In another embodiment of the present invention, the implantable device defines a channel and the majority of the pores are present on the portion of the hypotube contacting the channel. In another embodiment, the implantable device defines a channel and the majority of the pores are present on the portion of the hypotube that is generally opposite of the portion of the hypotube contacting the channel.

In another embodiment of the present invention, the hypotube is in a configuration selected from the group consisting of a helical configuration, a braided configuration, a mesh configuration and a woven configuration. In another embodiment, the implantable device comprises more than one hypotube. In another embodiment, the stent comprises two or more hypotubes in a configuration selected from the group consisting of a helical configuration, a braided configuration, a mesh configuration and a woven configuration.

In another embodiment, the at least one drug is combined with a biocompatible carrier before the drug is disposed within the lumen of the hypotube. In another embodiment, the biocompatible carrier comprises a biodegradable material selected from the group consisting of poly(L-lactic acid), polycaprolactone, poly(lactide-co-glycolide), poly(ethylene-vinyl acetate), poly(hydroxybutyrate-co-valerate), polydioxanone, polyorthoester, polyanhydride, poly(glycolic acid), poly(D,L-lactic acid), poly(glycolic acid-co-trimethylene carbonate), polyphosphoester, polyphosphoester urethane, poly(amino acids), cyanoacrylates, poly(trimethylene carbonate), poly(iminocarbonate), copoly(ether-esters), polyalkylene oxalates, polyphosphazenes, fibrin, fibrinogen, cellulose, starch, collagen, hyaluronic acid, poly-N-alkylacrylamides, poly depsi-peptide carbonate, polyethylene-oxide based polyesters, and combinations thereof.

In another embodiment of the present invention, the at least one drug is selected from the group consisting of anti-proliferatives, estrogens, chaperone inhibitors, protease inhibitors, protein-tyrosine kinase inhibitors, leptomycin B, peroxisome proliferator-activated receptor gamma ligands (PPARγ), hypothemycin, nitric oxide, bisphosphonates, epidermal growth factor inhibitors, antibodies, proteasome inhibitors, antibiotics, anti-inflammatories, anti-sense nucleotides and transforming nucleic acids. In another embodiment, the at least one drug is selected from the group consisting of sirolimus (rapamycin), tacrolimus (FK506), everolimus (certican), temsirolimus (CCI-779) and zotarolimus (ABT-578).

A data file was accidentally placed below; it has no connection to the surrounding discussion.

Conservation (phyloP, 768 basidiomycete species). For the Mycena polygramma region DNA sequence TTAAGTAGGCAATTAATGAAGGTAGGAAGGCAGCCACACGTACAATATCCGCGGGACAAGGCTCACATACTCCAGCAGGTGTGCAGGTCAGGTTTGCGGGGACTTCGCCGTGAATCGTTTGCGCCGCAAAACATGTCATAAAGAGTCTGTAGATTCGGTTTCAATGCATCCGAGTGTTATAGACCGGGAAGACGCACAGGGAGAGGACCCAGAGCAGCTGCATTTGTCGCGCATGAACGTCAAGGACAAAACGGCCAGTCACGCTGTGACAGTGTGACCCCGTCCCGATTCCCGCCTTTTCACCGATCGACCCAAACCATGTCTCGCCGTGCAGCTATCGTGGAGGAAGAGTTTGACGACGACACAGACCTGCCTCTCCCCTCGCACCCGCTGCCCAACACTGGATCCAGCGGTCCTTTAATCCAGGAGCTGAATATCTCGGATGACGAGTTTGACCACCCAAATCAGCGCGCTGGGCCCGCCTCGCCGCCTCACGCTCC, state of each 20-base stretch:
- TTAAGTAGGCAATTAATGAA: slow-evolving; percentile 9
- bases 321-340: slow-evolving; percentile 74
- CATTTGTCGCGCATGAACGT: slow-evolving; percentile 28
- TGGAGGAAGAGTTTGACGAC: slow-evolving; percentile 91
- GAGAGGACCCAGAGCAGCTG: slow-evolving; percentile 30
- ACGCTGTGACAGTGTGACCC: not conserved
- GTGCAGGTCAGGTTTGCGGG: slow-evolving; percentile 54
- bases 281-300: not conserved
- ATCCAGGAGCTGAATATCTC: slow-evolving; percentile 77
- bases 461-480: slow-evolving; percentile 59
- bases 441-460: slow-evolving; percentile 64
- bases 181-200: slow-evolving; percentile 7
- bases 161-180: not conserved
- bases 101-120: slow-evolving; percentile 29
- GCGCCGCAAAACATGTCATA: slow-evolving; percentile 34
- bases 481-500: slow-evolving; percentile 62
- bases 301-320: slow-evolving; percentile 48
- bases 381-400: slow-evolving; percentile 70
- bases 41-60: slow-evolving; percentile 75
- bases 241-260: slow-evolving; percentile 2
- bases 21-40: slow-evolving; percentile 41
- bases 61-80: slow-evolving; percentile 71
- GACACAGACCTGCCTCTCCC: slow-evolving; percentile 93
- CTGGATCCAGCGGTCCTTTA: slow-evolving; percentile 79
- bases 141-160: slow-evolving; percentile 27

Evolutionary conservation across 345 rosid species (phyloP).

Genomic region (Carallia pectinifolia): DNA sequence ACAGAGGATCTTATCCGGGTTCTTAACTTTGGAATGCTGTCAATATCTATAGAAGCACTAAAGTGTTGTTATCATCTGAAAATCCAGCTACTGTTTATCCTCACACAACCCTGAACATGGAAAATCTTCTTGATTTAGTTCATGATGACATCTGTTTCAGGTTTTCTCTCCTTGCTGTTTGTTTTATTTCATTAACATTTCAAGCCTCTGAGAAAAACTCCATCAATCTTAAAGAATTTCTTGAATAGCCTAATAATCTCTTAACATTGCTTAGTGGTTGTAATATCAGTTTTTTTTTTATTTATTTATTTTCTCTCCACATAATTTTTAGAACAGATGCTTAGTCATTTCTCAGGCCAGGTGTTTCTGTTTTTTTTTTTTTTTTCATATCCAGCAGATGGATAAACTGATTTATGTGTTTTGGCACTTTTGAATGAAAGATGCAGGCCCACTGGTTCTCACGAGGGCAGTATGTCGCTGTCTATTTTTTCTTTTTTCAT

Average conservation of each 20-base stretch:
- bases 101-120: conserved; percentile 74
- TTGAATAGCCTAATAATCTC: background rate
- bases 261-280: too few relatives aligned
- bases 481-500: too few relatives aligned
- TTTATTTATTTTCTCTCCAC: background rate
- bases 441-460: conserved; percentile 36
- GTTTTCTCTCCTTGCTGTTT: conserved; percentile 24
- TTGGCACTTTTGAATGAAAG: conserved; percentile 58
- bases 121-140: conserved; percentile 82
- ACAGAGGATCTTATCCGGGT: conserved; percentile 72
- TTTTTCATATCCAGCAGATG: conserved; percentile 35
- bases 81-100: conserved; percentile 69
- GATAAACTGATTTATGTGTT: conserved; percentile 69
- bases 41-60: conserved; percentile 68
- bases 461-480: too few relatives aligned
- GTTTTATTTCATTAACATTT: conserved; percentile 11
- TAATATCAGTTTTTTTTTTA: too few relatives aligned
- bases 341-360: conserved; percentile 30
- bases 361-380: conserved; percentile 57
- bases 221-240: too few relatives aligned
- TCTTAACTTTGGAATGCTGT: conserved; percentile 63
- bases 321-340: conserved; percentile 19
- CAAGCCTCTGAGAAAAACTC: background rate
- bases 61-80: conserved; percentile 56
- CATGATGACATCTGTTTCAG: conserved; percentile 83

In one embodiment of the present invention, an implantable device for delivering a drug to a treatment site is provided comprising a biodegradable hypotube, the hypotube having a lumen; and at least one drug disposed within the lumen of the hypotube, wherein the at least one drug is released from the lumen upon degradation of the biodegradable hypotube.

Other objects, features, and advantages of the present invention will become apparent from a consideration of the following detailed description.

BRIEF DESCRIPTION OF THE DRAWINGS

FIG. 1 depicts a perspective and partial-section (to the right of line S) view showing portions of an implantable device in accordance with an embodiment of the present invention.

FIGS. 2A and 2B depicts cross-section views of an exemplary stent from two perspectives, crosswise (FIG. 2A) and lengthwise (FIG. 2B), of an implantable device in accordance with an embodiment of the present invention.

FIG. 3 depicts an implantable device, such as stent, in accordance with an embodiment of the present invention.

FIG. 4 depicts an implantable device in accordance with another embodiment of the present invention.

DEFINITION OF TERMS

Animal: As used herein, “animal” shall include mammals, fish, reptiles and birds. Mammals include, but are not limited to, primates (including, without limitation, humans), rodents, dogs, cats, goats, sheep, rabbits, pigs, horses and cows.

Biocompatible: As used herein, a “biocompatible” material shall include any material that does not cause injury or death to the animal or induce an adverse reaction in an animal when placed in intimate contact with the animal's tissues. Adverse reactions include inflammation, infection, fibrotic tissue formation, cell death, or thrombosis.

Biodegradable: As used herein, a “biodegradable” material refers to a material that is biocompatible and subject to being broken down in vivo through the action of normal biochemical pathways. From time-to-time bioerodable, bioabsorbable and biodegradable may be used interchangeably. The biodegradable polymers of the present invention are capable of being cleaved into biocompatible byproducts through hydrolytic, chemical- or enzyme-catalyzed mechanisms.

Biostable: As used herein, a “biostable” material refers to a material that is not degraded, resorbed or eroded upon exposure to body tissues, including body fluids.